Where’s the Candy?

Murray Pratt Blog, Business Insights, Current Events, Freight Broker, Life, Trucking

Three children in Halloween costumes sitting on porch

Three children in Halloween costumes sitting on porch

At Halloween, my mother, god rest her soul, wouldn’t let us say, ‘Trick or Treat!’

“I just don’t think you kids should be threatening to do a trick on someone just because they won’t give you candy,” she would say.

Reminds of the old joke told by Jay Leno

“Boy, is my mother ever mad at Nancy Reagan”

Straight man asks ‘Why’?

Well, she doesn’t think her anti-drug initiative should be called ‘Just Say No’. She thinks it should be called ‘Just Say No Thank You’

Our moms are the better angels of our being, and as such my mother made sure that we said something that must have been popular on the Canadian prairies on Halloween in the 1930’s and 40’s. We were coached to say

“Hallowee-e-e-e-n Apples!

And during my wonder years in the late 1960’s and early 70’s, when the thought of free candy being given out at every house was pretty much nirvana on earth, I dutifully ran from house to house with my younger brother in tow (sometimes not – oops!), so I could repeat that ‘non-threatening’ refrain. I would arrive at houses where people would lovingly prepare caramel and red candied apples. They were okay, but a bit too mushy and gooey for me.  They just didn’t have the gravity of some chocolate candy bar or rainbow candy stick.

The worst part was when I would get to the door and say ‘Halloween Apples’, the lovely lady answering the door would give me and my brother an apple each. While some other little tyke who was actually making threats against the household – well, he got the good stuff.

It’s that time of year ago when teachers across the nation are at greatest risk to suffer strokes and heart attacks on the morning of November 1st. The kids all arrive flippin’ their bottles and spinning their fidget-widgeters all amped up on the five pounds of sugar they consumed the night before and at breakfast that morning.

I am not sure how a Celtic and religious tradition that celebrated the warding off of ghosts and commemoration of saints turned into an annual sugar rush for future diabetics, but it certainly has taken hold of us. It’s bigger than ever before.

But it did get me thinking. As I go about my work at our transportation software company, I have come to understand and appreciate the importance of finding the ‘candy’ in the business. This was impressed upon me by the interactions I have with trucking company operators and freight brokerages on a daily basis.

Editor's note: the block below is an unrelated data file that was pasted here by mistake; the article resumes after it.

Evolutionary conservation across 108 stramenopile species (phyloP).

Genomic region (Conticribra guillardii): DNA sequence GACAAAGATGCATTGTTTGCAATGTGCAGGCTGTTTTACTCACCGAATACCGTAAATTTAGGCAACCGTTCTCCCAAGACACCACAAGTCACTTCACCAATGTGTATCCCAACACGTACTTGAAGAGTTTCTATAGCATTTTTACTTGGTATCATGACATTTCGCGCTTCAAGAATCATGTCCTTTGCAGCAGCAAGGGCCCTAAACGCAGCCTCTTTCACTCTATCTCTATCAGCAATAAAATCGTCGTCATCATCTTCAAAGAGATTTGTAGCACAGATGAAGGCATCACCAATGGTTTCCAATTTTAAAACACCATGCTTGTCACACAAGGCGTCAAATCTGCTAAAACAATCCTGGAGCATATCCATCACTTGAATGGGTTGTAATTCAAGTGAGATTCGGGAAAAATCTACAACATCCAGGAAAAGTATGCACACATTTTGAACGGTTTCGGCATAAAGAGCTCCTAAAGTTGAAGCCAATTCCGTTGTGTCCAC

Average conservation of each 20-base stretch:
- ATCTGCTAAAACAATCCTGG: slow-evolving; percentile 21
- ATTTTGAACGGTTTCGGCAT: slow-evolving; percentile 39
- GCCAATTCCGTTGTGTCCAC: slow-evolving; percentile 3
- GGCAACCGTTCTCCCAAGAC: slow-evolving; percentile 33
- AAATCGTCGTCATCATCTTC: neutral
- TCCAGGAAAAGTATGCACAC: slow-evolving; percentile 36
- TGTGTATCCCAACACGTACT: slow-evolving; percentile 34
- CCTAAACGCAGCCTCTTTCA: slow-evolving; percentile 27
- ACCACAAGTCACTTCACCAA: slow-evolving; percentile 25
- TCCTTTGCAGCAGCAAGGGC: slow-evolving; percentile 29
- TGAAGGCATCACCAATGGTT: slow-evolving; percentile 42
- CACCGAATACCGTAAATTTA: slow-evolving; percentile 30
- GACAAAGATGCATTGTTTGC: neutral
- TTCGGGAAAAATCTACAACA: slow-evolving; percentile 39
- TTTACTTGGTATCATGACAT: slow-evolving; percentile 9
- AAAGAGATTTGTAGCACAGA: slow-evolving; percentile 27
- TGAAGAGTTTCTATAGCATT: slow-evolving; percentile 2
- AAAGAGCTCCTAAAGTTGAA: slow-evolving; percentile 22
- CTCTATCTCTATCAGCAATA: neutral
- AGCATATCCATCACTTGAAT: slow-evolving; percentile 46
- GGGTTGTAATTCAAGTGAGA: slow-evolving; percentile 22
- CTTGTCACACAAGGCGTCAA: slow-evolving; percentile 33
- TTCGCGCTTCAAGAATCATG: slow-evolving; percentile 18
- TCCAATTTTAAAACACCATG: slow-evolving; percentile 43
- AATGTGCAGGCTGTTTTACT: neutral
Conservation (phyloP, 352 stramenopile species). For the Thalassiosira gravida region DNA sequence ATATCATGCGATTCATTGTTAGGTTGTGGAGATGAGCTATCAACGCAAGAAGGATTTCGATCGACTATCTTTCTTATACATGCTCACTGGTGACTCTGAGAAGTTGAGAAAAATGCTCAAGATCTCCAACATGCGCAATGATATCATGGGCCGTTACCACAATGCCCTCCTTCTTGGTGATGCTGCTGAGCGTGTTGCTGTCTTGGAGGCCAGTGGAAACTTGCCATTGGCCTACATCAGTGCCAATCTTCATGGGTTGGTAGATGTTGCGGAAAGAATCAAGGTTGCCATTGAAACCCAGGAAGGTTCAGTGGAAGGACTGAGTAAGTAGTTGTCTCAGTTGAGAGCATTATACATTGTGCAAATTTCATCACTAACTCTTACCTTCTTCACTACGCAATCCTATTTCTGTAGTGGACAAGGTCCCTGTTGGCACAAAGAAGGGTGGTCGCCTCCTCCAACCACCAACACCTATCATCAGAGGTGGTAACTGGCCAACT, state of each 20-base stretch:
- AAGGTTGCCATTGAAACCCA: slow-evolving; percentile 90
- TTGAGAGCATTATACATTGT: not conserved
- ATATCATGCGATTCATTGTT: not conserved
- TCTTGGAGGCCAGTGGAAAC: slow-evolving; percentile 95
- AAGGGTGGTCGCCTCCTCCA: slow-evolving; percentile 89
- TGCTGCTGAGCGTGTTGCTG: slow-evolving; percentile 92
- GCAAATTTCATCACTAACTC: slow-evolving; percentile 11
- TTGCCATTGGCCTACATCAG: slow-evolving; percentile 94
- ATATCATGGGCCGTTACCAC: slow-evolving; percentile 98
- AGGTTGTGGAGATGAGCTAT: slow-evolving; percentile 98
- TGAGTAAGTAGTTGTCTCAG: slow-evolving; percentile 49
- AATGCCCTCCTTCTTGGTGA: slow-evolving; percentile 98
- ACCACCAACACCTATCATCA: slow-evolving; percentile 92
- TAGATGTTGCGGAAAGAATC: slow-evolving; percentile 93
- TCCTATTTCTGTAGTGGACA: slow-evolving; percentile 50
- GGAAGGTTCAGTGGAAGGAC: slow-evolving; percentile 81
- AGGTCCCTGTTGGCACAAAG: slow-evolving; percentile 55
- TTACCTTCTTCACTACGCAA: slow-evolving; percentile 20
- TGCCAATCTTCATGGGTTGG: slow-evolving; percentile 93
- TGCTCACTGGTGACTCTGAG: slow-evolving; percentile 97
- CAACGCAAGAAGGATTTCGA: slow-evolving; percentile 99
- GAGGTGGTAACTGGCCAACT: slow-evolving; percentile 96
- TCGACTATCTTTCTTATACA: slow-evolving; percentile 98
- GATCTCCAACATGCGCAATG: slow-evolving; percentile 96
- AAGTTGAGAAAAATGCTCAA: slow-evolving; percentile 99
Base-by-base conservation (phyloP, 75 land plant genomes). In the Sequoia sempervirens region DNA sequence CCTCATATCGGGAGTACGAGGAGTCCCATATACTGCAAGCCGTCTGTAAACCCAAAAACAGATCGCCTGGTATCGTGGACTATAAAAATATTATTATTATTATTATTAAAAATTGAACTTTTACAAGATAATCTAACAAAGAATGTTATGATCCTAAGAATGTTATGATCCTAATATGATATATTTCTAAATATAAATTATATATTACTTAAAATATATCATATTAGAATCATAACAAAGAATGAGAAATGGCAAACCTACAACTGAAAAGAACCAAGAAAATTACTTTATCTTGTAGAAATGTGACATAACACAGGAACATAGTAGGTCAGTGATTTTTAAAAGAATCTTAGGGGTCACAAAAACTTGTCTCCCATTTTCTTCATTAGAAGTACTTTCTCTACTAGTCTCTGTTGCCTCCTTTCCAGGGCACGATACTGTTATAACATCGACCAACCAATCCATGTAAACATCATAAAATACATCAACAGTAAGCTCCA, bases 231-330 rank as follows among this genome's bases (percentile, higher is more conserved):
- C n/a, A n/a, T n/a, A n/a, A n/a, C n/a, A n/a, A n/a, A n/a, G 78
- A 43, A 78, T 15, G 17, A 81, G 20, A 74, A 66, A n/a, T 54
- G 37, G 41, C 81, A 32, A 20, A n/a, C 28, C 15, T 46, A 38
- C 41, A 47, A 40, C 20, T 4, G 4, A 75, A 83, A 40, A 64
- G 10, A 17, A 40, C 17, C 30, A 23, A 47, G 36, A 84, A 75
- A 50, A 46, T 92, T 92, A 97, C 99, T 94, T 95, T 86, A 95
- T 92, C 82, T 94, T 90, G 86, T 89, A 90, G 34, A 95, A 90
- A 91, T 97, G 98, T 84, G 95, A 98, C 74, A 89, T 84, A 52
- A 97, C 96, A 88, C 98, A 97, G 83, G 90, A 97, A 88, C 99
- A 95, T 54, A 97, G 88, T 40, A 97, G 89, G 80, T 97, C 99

The ‘candy’ in a business is found in those high value, highly repetitive, and easily resourced activities. The secret to business success is finding the piece that drives 80% of the value using only 20% of the resources. The remaining 80% of your resources are placed against emerging concepts and unrefined activities, and can also serve as a bit of a ‘moat’ around the core business.

For instance, Google’s Adwords revenue drives 89% of its $76b in annual revenue. The hundreds of other businesses and products Google creates contributes just the remaining 11% of its revenue. So, the Adword revenue is enough to drive the profit of the company AND fund new businesses and services they are trying to create for future success.

I remember 20 years ago hearing that Microsoft Windows and MS Office was driving 175% of the profit of the company. All the other products and services at that time were not accretive to the profit of the business… in fact, cost it the additional 75%!

I also remember being asked by the President of one company I worked for if I could get the company to profitability. I said we could get there easily.

One division makes us all the profit. I could get you a 25% return on investment right now. The other three divisions, in total, lose the amount equal to that one division’s profit. Just close the other three divisions!”

Perhaps a bit too tart of an answer, but he was asking something of me that was different than he was setting as a goal for the business – either consciously or unconsciously. You see, the cost and effort of building a brand and growing a business cannot be underestimated, so it is essential that a company find it’s ‘candy’ so that it has the funds to do so.

If you were to put it into a grid for Halloween it might look like this.

Happy Halloween!

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